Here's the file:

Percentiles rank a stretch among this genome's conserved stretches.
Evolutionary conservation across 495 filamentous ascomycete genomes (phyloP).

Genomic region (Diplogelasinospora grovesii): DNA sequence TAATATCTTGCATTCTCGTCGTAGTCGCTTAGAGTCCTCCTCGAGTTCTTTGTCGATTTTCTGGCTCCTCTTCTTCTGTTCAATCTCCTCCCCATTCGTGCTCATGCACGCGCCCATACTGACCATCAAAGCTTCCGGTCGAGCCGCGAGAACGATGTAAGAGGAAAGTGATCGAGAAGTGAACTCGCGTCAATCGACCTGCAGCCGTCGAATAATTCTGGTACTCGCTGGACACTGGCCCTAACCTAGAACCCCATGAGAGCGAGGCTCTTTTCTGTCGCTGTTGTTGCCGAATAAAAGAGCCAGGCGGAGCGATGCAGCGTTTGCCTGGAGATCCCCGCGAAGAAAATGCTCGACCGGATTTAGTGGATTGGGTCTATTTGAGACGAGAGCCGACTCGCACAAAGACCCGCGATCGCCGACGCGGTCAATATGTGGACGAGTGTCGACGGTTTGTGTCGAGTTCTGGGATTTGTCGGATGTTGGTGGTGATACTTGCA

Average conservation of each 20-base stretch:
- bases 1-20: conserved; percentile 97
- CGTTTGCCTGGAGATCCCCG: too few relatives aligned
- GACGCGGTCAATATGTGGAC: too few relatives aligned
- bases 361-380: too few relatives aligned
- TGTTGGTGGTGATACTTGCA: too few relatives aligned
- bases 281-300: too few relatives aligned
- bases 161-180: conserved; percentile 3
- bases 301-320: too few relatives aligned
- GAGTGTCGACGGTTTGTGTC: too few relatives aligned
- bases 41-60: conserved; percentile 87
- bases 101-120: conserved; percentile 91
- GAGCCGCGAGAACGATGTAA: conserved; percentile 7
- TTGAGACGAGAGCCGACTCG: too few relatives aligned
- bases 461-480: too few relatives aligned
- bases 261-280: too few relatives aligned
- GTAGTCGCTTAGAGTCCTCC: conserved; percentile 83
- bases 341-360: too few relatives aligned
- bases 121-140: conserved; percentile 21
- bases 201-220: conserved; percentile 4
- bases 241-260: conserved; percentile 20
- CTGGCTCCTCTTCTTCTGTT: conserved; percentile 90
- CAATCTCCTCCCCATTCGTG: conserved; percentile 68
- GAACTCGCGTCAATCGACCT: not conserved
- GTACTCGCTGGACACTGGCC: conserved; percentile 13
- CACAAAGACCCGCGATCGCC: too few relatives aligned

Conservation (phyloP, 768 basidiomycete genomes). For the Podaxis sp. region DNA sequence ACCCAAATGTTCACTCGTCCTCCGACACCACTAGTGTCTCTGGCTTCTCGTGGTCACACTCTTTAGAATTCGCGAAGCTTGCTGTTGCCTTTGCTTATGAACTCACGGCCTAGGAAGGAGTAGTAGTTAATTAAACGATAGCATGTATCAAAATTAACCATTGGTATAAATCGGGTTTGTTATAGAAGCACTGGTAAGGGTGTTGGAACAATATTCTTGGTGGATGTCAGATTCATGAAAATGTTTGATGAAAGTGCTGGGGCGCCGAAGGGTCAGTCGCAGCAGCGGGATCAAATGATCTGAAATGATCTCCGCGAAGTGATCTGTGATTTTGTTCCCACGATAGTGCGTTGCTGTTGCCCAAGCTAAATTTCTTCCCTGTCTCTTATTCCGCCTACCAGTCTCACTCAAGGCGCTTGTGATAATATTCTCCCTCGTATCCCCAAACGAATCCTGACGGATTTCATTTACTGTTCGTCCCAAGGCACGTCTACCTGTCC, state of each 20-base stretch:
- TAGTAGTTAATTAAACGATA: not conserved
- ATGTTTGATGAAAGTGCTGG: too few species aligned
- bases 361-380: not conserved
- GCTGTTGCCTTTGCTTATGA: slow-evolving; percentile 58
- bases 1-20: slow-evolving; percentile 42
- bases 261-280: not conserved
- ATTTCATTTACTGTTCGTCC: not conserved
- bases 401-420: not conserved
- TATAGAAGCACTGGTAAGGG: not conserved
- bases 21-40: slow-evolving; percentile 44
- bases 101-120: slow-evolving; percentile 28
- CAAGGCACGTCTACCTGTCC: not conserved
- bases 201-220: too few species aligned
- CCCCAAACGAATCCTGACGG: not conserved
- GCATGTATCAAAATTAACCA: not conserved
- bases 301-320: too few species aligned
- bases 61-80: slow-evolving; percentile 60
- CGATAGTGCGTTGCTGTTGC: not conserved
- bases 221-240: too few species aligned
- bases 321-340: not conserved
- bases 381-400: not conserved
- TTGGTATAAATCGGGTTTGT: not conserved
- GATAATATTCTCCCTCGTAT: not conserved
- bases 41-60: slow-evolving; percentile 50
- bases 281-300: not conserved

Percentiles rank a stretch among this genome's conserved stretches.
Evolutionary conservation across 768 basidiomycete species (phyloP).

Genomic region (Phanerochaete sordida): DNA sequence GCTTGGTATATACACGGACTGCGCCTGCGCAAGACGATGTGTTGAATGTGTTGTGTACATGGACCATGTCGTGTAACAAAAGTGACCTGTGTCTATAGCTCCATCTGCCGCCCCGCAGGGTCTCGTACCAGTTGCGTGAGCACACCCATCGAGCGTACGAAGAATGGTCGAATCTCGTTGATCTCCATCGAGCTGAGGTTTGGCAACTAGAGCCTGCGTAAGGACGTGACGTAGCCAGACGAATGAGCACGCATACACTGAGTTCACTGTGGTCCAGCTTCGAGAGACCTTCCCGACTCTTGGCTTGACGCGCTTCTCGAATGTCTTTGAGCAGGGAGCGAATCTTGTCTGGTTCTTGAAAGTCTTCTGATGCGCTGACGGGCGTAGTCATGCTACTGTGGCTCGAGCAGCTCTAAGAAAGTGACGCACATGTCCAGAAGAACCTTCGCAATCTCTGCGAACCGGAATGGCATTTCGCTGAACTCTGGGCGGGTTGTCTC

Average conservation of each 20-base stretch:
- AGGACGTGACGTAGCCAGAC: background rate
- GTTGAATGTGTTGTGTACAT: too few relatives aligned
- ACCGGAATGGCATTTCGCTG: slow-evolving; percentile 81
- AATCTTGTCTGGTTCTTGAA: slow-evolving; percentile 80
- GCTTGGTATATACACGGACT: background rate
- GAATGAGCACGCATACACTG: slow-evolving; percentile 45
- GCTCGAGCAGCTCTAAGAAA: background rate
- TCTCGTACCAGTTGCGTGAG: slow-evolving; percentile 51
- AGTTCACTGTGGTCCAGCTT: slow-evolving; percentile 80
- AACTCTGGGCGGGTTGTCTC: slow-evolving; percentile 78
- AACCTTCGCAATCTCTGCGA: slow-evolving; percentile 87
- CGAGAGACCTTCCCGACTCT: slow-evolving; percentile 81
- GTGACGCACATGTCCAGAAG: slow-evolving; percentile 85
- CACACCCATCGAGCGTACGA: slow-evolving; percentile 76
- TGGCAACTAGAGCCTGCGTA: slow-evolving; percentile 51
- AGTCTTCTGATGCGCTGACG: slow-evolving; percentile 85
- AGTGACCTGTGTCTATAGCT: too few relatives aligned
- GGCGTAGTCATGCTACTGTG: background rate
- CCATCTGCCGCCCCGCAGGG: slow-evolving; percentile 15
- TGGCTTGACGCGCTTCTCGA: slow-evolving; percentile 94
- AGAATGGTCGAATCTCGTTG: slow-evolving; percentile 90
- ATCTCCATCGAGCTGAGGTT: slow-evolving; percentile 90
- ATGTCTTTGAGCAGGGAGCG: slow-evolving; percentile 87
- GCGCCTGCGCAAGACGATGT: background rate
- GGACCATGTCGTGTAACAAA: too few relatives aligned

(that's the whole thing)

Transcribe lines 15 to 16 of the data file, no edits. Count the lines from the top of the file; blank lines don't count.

- bases 101-120: conserved; percentile 91
- GAGCCGCGAGAACGATGTAA: conserved; percentile 7